Ganache of white chocolate, jelly mint and cookie dash

Lalani&co and tapas at El Pirata Detapas, Notting Hill

Mari Vanna, Knightsbridge, Afternoon Tea Review

Wellington Court, 116 Knightsbridge, London, SW1X 7PJ www.marivanna.co.uk

Photographs, Afternoon Tea at Mari Vanna, Knightsbridge

You don’t realise how British you are until you sit down to an afternoon tea, see jam on the table and automatically assume that scones are being served. But at Mari Vanna, jam and honey are for sweetening the tea and not for treats.

The Knightsbridge restaurant, with its distinctive flair, is all stacking dolls, little trinkets and black and white photographs, transporting you to some archetypal Russian family home. And this homely feel lies in stark contrast to, say, the chic interior of the Bulgari Hotel opposite or the opulence of the Mandarin Oriental a few paces away. Strange choice of location, you might think, until you realise that the restaurant is brought to you by one of the co-owners of Quintessentially and that there is probably more to the restaurant than meets the eye.

So what then might you expect from Mari Vanna’s new afternoon tea?

Well as I had mentioned earlier, there are no scones. Tankards in a mix of pewter and glass hold hot potions from the Rare Tea Company, poured from hefty teapots. Oolong, silver tip and lemon verbena are just a few of the leaves brewing. Mini teapots hold toothpicks while tiny bowls offer jam and honey with a lacquered wooden spoon to ladle.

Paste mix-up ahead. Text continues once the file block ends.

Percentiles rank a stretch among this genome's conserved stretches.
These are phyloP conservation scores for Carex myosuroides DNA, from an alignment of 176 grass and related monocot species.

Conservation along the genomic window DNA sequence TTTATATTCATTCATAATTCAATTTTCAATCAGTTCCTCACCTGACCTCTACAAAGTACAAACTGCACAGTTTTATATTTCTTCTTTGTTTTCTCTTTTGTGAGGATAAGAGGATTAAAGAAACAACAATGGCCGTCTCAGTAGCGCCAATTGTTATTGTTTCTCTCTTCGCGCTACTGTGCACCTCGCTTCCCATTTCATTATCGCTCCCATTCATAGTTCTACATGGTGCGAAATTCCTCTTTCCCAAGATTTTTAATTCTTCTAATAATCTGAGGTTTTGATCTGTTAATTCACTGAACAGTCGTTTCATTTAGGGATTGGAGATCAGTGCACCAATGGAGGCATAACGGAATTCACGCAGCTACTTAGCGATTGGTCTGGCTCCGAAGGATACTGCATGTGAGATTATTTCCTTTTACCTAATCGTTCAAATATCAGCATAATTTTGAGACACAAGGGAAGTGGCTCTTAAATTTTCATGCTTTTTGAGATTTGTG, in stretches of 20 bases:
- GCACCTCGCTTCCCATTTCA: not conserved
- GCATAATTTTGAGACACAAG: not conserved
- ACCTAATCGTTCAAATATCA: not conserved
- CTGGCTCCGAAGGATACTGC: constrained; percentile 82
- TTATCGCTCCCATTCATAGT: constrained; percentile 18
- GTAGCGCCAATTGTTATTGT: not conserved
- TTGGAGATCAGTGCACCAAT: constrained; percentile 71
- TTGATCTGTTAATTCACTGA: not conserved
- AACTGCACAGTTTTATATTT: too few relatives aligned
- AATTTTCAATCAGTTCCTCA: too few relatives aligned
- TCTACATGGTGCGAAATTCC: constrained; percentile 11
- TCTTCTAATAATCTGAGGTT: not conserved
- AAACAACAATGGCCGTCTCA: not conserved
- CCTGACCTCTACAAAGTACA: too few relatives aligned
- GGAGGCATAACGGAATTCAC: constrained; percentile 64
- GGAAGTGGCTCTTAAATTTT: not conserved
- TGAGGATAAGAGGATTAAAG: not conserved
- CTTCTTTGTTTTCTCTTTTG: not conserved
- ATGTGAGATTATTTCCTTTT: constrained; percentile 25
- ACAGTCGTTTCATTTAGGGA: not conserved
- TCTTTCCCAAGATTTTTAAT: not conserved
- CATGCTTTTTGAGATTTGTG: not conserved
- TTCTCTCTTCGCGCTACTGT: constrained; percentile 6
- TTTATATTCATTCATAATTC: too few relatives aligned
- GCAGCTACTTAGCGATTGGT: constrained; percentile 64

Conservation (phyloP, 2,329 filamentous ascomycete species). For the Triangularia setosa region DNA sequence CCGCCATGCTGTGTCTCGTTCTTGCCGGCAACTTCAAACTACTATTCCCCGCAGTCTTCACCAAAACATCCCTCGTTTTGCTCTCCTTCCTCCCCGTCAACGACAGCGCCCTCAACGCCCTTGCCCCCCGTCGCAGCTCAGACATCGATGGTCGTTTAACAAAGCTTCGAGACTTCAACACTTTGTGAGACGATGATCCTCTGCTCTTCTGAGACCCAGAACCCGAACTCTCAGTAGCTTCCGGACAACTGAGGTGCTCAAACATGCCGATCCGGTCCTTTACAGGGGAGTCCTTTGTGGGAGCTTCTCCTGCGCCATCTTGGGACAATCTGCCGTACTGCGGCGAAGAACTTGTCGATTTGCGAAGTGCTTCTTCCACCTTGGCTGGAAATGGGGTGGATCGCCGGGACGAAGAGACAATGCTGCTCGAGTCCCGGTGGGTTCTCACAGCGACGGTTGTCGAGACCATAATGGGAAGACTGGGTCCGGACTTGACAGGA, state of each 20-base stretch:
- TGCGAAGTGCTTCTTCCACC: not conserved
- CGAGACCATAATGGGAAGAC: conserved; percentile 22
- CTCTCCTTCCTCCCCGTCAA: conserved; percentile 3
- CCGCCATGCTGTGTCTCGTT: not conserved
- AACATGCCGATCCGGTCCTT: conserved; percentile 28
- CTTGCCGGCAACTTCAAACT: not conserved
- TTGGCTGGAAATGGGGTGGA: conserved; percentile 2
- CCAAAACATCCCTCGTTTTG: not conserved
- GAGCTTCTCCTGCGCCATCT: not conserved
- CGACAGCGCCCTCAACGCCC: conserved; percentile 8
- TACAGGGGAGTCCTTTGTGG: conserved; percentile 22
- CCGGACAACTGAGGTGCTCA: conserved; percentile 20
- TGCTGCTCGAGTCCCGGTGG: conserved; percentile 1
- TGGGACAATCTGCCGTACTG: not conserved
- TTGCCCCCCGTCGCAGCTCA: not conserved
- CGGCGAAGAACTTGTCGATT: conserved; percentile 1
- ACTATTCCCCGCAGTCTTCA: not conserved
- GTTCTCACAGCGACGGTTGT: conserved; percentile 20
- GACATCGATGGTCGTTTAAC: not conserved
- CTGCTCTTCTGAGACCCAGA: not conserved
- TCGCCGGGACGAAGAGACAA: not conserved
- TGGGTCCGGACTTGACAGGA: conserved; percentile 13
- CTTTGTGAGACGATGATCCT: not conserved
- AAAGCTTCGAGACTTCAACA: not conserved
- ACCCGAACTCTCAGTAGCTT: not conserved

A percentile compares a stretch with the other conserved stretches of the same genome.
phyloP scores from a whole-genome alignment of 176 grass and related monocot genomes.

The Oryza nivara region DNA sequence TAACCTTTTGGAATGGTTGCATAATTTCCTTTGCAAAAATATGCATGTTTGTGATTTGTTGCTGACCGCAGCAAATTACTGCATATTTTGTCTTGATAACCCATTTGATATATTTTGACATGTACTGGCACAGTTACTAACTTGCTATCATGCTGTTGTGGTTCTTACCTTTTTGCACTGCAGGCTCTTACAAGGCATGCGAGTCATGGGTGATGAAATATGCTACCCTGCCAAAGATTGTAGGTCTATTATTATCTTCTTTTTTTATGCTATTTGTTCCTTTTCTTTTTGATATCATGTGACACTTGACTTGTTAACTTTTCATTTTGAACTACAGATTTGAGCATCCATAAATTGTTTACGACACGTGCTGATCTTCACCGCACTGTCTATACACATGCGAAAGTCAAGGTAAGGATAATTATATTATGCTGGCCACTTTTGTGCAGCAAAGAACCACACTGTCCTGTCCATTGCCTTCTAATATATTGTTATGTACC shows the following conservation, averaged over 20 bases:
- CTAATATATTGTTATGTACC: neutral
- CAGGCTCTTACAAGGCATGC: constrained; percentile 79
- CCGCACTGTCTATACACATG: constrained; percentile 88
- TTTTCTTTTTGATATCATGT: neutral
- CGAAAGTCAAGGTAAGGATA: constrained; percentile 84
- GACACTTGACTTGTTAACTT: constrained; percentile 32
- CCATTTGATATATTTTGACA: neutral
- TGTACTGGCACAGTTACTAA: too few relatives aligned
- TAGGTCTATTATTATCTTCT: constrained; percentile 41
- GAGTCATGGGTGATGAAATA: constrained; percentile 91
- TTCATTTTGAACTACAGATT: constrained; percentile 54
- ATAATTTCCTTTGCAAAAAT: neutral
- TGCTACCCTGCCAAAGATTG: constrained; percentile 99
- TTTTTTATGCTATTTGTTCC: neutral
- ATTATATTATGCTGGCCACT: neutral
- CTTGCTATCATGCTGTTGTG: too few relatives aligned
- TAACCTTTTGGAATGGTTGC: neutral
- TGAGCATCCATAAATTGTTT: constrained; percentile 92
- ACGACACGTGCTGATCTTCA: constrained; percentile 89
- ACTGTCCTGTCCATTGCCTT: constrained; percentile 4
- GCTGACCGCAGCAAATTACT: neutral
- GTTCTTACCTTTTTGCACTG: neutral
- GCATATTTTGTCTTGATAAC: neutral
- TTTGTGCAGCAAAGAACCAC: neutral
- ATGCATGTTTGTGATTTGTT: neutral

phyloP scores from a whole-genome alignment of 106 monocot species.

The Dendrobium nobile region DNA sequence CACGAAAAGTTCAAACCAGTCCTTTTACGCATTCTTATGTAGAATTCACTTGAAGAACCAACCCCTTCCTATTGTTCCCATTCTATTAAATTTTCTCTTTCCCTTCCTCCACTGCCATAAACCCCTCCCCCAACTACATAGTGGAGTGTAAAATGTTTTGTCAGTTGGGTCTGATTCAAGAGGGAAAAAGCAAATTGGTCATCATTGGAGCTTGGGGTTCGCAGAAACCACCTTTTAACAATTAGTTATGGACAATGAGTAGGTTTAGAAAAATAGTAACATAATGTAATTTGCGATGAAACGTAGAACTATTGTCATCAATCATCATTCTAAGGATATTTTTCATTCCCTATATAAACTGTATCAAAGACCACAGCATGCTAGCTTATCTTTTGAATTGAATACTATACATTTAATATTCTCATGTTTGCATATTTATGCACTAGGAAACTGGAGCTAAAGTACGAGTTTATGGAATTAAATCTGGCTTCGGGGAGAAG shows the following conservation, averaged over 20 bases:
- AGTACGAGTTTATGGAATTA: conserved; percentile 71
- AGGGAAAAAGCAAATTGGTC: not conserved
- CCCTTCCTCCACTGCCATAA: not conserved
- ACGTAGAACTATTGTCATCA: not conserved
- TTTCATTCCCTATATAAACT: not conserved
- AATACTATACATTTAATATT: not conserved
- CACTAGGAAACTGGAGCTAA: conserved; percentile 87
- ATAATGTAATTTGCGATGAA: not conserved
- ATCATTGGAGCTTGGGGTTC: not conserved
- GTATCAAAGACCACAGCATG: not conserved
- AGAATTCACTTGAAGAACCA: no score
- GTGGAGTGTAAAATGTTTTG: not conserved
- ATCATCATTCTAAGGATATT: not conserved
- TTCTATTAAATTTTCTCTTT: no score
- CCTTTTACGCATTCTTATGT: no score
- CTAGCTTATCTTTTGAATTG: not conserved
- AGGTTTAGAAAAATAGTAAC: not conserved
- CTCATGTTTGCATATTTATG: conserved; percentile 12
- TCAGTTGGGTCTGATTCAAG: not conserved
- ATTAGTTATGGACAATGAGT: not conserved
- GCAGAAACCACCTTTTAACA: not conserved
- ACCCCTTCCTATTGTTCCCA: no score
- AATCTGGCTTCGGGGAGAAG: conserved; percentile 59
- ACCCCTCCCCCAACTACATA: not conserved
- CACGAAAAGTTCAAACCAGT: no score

A traditional three-tiered cake stand arrives but that’s about all that’s traditional about it. Bland and boring sandwiches are replaced with savouries in the form of smoked salmon and cream cheese blinis, caviar topped Oladushki (pancakes), herring with rye toast and vegetables and meaty Pirozhki (stuffed bread roll). The sweet-toothed need not worry – the top two tiers are no less twee. Fancies of chocolate, pastry, honey and more create a smorgasbord of treats.

It may be Russian but vodka is not served up with Afternoon Tea. Instead, all alcoholic indulgences take the form of champagne, Bruno Paillard to be precise. Then there are the sides if you fancy something off-piste. More caviar blinis, sweet dumplings and Smetannik (sour cream cake) than you can shake a stick at actually, but that does make things rather pricey. So let’s just say that Afternoon Tea starts at a SW1X snip of £10 for your basic tea and jam. It’s the Russian way you see.


The Fountain Restaurant, Fortnum & Mason, Review

Fortnum & Mason, 181 Piccadilly, London W1A 1ER www.fortnumandmason.com

“You must not,” Jonesy tells me sternly, in a manner befitting a school headteacher, “talk about the food. Under any circumstances.”

And like a naughty school girl, I defiantly enquired: “What, then, should I be talking about in a restaurant review? Surely food plays a major part?”

The Fountain Restaurant, Fortnum & Mason“Talk about the history.”

“Ah yes. As an English institution, Fortnum & Mason certainly has a wealth of history for me to explore. Like when William Fortnum moved into Hugh Mason’s house with his family in 1707, and thereby facilitated their meeting and future partnership. Or perhaps when Fortnum began to amass a small fortune from sales of reconstituted candles that later funded the first Fortnum & Mason store. Or even all those times when Fortnum & Mason first introduced new products to the British public, products which later became staples, like the humble baked bean.